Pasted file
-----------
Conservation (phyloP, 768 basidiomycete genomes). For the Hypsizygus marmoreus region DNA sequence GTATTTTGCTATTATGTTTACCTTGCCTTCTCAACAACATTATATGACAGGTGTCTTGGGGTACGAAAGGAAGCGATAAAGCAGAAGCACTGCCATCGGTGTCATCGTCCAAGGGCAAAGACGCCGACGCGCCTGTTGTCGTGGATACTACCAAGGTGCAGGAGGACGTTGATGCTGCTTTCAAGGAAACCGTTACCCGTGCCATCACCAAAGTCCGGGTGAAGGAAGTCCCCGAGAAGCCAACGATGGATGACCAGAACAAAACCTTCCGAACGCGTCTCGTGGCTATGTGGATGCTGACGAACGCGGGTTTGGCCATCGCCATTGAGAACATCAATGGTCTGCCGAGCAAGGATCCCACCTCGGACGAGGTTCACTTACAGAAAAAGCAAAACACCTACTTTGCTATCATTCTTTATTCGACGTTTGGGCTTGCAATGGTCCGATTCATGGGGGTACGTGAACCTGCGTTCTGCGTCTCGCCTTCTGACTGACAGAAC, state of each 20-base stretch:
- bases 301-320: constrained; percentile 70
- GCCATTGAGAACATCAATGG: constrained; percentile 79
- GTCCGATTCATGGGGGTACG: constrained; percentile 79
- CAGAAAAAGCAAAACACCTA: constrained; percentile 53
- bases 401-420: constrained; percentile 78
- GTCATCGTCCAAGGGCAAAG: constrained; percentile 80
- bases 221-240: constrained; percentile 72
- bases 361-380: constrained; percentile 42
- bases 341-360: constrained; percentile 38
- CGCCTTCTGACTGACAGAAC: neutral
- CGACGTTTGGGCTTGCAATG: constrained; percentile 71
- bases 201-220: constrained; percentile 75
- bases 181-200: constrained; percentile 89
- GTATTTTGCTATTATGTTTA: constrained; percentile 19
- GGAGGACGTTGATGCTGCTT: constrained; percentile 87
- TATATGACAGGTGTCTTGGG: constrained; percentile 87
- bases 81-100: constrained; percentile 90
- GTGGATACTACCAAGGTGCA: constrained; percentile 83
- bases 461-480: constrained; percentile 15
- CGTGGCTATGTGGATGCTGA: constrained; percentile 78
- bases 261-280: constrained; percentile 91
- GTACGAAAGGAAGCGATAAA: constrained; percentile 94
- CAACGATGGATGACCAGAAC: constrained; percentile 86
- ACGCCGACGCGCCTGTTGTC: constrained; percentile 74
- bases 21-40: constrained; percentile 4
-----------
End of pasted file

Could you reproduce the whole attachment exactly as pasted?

Conservation (phyloP, 768 basidiomycete genomes). For the Hypsizygus marmoreus region DNA sequence GTATTTTGCTATTATGTTTACCTTGCCTTCTCAACAACATTATATGACAGGTGTCTTGGGGTACGAAAGGAAGCGATAAAGCAGAAGCACTGCCATCGGTGTCATCGTCCAAGGGCAAAGACGCCGACGCGCCTGTTGTCGTGGATACTACCAAGGTGCAGGAGGACGTTGATGCTGCTTTCAAGGAAACCGTTACCCGTGCCATCACCAAAGTCCGGGTGAAGGAAGTCCCCGAGAAGCCAACGATGGATGACCAGAACAAAACCTTCCGAACGCGTCTCGTGGCTATGTGGATGCTGACGAACGCGGGTTTGGCCATCGCCATTGAGAACATCAATGGTCTGCCGAGCAAGGATCCCACCTCGGACGAGGTTCACTTACAGAAAAAGCAAAACACCTACTTTGCTATCATTCTTTATTCGACGTTTGGGCTTGCAATGGTCCGATTCATGGGGGTACGTGAACCTGCGTTCTGCGTCTCGCCTTCTGACTGACAGAAC, state of each 20-base stretch:
- bases 301-320: constrained; percentile 70
- GCCATTGAGAACATCAATGG: constrained; percentile 79
- GTCCGATTCATGGGGGTACG: constrained; percentile 79
- CAGAAAAAGCAAAACACCTA: constrained; percentile 53
- bases 401-420: constrained; percentile 78
- GTCATCGTCCAAGGGCAAAG: constrained; percentile 80
- bases 221-240: constrained; percentile 72
- bases 361-380: constrained; percentile 42
- bases 341-360: constrained; percentile 38
- CGCCTTCTGACTGACAGAAC: neutral
- CGACGTTTGGGCTTGCAATG: constrained; percentile 71
- bases 201-220: constrained; percentile 75
- bases 181-200: constrained; percentile 89
- GTATTTTGCTATTATGTTTA: constrained; percentile 19
- GGAGGACGTTGATGCTGCTT: constrained; percentile 87
- TATATGACAGGTGTCTTGGG: constrained; percentile 87
- bases 81-100: constrained; percentile 90
- GTGGATACTACCAAGGTGCA: constrained; percentile 83
- bases 461-480: constrained; percentile 15
- CGTGGCTATGTGGATGCTGA: constrained; percentile 78
- bases 261-280: constrained; percentile 91
- GTACGAAAGGAAGCGATAAA: constrained; percentile 94
- CAACGATGGATGACCAGAAC: constrained; percentile 86
- ACGCCGACGCGCCTGTTGTC: constrained; percentile 74
- bases 21-40: constrained; percentile 4